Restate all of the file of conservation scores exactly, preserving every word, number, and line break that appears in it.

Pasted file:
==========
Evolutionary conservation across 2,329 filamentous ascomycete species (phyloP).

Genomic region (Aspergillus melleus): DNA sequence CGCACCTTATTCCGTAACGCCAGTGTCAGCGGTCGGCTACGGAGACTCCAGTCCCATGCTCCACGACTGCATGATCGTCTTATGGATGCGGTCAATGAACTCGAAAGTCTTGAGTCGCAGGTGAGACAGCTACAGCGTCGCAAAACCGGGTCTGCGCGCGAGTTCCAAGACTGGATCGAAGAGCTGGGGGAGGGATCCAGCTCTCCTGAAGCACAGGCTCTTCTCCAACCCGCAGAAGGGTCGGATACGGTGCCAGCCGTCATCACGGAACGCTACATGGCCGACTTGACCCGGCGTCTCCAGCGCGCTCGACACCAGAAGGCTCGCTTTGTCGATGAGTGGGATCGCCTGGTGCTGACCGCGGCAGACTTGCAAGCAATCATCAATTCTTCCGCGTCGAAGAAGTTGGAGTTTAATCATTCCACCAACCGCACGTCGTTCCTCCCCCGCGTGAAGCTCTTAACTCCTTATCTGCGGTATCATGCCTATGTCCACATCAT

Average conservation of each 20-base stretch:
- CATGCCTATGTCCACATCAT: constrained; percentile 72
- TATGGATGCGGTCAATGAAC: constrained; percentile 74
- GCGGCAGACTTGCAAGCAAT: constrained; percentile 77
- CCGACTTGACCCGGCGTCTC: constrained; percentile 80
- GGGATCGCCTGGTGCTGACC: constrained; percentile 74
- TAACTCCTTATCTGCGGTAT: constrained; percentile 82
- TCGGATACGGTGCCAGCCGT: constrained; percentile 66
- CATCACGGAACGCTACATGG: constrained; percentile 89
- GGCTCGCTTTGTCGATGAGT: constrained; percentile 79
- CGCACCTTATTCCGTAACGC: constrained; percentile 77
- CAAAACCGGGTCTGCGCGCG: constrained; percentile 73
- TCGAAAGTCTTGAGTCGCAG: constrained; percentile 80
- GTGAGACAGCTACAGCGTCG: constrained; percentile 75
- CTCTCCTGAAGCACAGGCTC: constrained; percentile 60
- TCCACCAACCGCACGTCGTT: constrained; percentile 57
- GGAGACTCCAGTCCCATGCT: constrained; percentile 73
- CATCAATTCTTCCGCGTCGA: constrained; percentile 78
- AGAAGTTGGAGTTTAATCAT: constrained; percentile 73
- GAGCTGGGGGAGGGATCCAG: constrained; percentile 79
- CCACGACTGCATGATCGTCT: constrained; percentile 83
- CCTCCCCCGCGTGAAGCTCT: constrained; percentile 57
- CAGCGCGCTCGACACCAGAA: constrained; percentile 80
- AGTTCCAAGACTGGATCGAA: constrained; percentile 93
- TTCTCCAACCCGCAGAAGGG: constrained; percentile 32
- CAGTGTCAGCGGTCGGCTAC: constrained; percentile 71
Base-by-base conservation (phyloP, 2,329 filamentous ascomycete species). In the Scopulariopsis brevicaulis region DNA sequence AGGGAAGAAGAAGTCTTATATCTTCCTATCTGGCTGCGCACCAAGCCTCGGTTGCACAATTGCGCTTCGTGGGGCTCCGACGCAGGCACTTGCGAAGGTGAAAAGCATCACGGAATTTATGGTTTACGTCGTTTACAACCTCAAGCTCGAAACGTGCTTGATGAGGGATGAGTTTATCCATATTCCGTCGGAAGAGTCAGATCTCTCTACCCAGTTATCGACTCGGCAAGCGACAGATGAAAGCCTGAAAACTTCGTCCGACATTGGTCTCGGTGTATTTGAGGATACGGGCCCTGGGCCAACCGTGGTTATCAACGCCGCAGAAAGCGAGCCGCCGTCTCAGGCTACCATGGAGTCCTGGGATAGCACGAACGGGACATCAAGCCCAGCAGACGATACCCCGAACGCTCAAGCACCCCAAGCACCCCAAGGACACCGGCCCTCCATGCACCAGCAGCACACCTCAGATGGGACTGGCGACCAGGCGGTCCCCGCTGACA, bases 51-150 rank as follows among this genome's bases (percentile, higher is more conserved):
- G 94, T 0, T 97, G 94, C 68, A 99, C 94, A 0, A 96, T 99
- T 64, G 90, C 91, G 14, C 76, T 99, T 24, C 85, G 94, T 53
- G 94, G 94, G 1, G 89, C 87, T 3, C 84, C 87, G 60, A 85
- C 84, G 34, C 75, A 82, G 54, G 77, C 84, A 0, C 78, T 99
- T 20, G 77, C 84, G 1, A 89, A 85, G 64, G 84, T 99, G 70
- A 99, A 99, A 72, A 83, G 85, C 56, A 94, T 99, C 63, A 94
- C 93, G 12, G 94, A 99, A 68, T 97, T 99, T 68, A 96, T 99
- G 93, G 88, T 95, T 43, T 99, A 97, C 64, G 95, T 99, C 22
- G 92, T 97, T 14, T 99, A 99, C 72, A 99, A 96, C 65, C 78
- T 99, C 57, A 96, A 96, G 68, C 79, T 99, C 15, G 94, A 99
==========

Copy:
Evolutionary conservation across 2,329 filamentous ascomycete species (phyloP).

Genomic region (Aspergillus melleus): DNA sequence CGCACCTTATTCCGTAACGCCAGTGTCAGCGGTCGGCTACGGAGACTCCAGTCCCATGCTCCACGACTGCATGATCGTCTTATGGATGCGGTCAATGAACTCGAAAGTCTTGAGTCGCAGGTGAGACAGCTACAGCGTCGCAAAACCGGGTCTGCGCGCGAGTTCCAAGACTGGATCGAAGAGCTGGGGGAGGGATCCAGCTCTCCTGAAGCACAGGCTCTTCTCCAACCCGCAGAAGGGTCGGATACGGTGCCAGCCGTCATCACGGAACGCTACATGGCCGACTTGACCCGGCGTCTCCAGCGCGCTCGACACCAGAAGGCTCGCTTTGTCGATGAGTGGGATCGCCTGGTGCTGACCGCGGCAGACTTGCAAGCAATCATCAATTCTTCCGCGTCGAAGAAGTTGGAGTTTAATCATTCCACCAACCGCACGTCGTTCCTCCCCCGCGTGAAGCTCTTAACTCCTTATCTGCGGTATCATGCCTATGTCCACATCAT

Average conservation of each 20-base stretch:
- CATGCCTATGTCCACATCAT: constrained; percentile 72
- TATGGATGCGGTCAATGAAC: constrained; percentile 74
- GCGGCAGACTTGCAAGCAAT: constrained; percentile 77
- CCGACTTGACCCGGCGTCTC: constrained; percentile 80
- GGGATCGCCTGGTGCTGACC: constrained; percentile 74
- TAACTCCTTATCTGCGGTAT: constrained; percentile 82
- TCGGATACGGTGCCAGCCGT: constrained; percentile 66
- CATCACGGAACGCTACATGG: constrained; percentile 89
- GGCTCGCTTTGTCGATGAGT: constrained; percentile 79
- CGCACCTTATTCCGTAACGC: constrained; percentile 77
- CAAAACCGGGTCTGCGCGCG: constrained; percentile 73
- TCGAAAGTCTTGAGTCGCAG: constrained; percentile 80
- GTGAGACAGCTACAGCGTCG: constrained; percentile 75
- CTCTCCTGAAGCACAGGCTC: constrained; percentile 60
- TCCACCAACCGCACGTCGTT: constrained; percentile 57
- GGAGACTCCAGTCCCATGCT: constrained; percentile 73
- CATCAATTCTTCCGCGTCGA: constrained; percentile 78
- AGAAGTTGGAGTTTAATCAT: constrained; percentile 73
- GAGCTGGGGGAGGGATCCAG: constrained; percentile 79
- CCACGACTGCATGATCGTCT: constrained; percentile 83
- CCTCCCCCGCGTGAAGCTCT: constrained; percentile 57
- CAGCGCGCTCGACACCAGAA: constrained; percentile 80
- AGTTCCAAGACTGGATCGAA: constrained; percentile 93
- TTCTCCAACCCGCAGAAGGG: constrained; percentile 32
- CAGTGTCAGCGGTCGGCTAC: constrained; percentile 71
Base-by-base conservation (phyloP, 2,329 filamentous ascomycete species). In the Scopulariopsis brevicaulis region DNA sequence AGGGAAGAAGAAGTCTTATATCTTCCTATCTGGCTGCGCACCAAGCCTCGGTTGCACAATTGCGCTTCGTGGGGCTCCGACGCAGGCACTTGCGAAGGTGAAAAGCATCACGGAATTTATGGTTTACGTCGTTTACAACCTCAAGCTCGAAACGTGCTTGATGAGGGATGAGTTTATCCATATTCCGTCGGAAGAGTCAGATCTCTCTACCCAGTTATCGACTCGGCAAGCGACAGATGAAAGCCTGAAAACTTCGTCCGACATTGGTCTCGGTGTATTTGAGGATACGGGCCCTGGGCCAACCGTGGTTATCAACGCCGCAGAAAGCGAGCCGCCGTCTCAGGCTACCATGGAGTCCTGGGATAGCACGAACGGGACATCAAGCCCAGCAGACGATACCCCGAACGCTCAAGCACCCCAAGCACCCCAAGGACACCGGCCCTCCATGCACCAGCAGCACACCTCAGATGGGACTGGCGACCAGGCGGTCCCCGCTGACA, bases 51-150 rank as follows among this genome's bases (percentile, higher is more conserved):
- G 94, T 0, T 97, G 94, C 68, A 99, C 94, A 0, A 96, T 99
- T 64, G 90, C 91, G 14, C 76, T 99, T 24, C 85, G 94, T 53
- G 94, G 94, G 1, G 89, C 87, T 3, C 84, C 87, G 60, A 85
- C 84, G 34, C 75, A 82, G 54, G 77, C 84, A 0, C 78, T 99
- T 20, G 77, C 84, G 1, A 89, A 85, G 64, G 84, T 99, G 70
- A 99, A 99, A 72, A 83, G 85, C 56, A 94, T 99, C 63, A 94
- C 93, G 12, G 94, A 99, A 68, T 97, T 99, T 68, A 96, T 99
- G 93, G 88, T 95, T 43, T 99, A 97, C 64, G 95, T 99, C 22
- G 92, T 97, T 14, T 99, A 99, C 72, A 99, A 96, C 65, C 78
- T 99, C 57, A 96, A 96, G 68, C 79, T 99, C 15, G 94, A 99